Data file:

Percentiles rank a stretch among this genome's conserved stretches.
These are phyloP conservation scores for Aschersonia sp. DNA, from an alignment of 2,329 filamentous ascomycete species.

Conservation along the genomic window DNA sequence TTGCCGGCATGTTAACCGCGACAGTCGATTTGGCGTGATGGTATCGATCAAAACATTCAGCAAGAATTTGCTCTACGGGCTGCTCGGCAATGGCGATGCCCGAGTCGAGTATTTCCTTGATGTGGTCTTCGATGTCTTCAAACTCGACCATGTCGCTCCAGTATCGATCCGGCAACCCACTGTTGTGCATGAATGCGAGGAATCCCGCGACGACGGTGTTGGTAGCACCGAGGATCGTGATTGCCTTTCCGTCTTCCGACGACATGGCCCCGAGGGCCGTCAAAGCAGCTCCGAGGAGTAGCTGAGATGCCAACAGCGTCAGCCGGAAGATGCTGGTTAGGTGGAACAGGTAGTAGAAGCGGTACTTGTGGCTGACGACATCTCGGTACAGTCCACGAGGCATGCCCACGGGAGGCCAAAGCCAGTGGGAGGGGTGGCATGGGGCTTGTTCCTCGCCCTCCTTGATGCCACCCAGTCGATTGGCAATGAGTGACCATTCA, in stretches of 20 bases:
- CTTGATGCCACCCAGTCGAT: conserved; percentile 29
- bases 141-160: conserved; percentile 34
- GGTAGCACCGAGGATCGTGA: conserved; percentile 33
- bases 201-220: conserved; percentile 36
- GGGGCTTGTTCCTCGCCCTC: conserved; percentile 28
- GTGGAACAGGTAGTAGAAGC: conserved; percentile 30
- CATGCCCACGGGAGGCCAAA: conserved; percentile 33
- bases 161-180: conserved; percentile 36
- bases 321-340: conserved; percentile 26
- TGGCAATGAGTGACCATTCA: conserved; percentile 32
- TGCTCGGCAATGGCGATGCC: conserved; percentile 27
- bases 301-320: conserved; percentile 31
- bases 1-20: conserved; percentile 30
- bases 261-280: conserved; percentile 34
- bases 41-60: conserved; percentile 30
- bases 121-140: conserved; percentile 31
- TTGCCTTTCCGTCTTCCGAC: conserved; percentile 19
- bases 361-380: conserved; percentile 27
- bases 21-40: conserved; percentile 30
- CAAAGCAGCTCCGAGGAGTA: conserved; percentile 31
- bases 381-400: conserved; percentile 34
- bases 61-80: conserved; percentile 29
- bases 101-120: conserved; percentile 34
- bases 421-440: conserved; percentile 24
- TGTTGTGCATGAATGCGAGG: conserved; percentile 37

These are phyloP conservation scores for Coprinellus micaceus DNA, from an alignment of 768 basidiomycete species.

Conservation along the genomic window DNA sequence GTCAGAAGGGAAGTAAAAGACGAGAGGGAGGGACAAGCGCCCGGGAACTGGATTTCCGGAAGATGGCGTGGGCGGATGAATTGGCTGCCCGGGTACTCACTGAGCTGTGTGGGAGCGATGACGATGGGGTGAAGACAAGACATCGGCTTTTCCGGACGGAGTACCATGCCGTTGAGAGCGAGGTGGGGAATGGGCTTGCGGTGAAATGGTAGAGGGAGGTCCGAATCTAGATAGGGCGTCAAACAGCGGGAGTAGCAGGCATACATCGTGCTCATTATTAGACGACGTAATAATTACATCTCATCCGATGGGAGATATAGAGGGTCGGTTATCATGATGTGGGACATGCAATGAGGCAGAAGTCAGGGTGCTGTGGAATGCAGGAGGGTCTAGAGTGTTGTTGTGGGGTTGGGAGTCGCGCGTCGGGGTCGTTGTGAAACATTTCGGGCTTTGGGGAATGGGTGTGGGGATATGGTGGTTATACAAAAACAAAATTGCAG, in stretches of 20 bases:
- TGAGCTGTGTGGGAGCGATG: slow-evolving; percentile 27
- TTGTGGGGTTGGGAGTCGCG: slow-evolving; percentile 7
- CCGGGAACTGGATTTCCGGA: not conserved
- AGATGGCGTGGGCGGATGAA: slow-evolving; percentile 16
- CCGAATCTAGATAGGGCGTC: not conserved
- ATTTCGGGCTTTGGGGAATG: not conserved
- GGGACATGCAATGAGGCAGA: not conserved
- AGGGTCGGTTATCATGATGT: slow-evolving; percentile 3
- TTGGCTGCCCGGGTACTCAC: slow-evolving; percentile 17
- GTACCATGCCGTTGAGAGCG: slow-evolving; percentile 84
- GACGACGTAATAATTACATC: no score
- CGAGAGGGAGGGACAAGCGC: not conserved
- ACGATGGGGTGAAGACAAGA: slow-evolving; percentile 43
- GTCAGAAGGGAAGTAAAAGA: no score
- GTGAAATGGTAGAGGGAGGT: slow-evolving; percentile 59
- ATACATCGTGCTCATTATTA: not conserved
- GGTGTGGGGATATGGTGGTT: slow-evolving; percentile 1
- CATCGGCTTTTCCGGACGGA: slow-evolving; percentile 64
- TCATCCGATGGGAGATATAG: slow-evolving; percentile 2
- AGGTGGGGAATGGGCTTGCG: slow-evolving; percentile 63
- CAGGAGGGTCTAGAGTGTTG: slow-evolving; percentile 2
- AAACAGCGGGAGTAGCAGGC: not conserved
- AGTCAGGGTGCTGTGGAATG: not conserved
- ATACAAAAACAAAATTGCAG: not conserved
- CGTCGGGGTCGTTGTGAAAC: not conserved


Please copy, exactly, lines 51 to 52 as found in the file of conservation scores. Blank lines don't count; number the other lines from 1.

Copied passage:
- CAGGAGGGTCTAGAGTGTTG: slow-evolving; percentile 2
- AAACAGCGGGAGTAGCAGGC: not conserved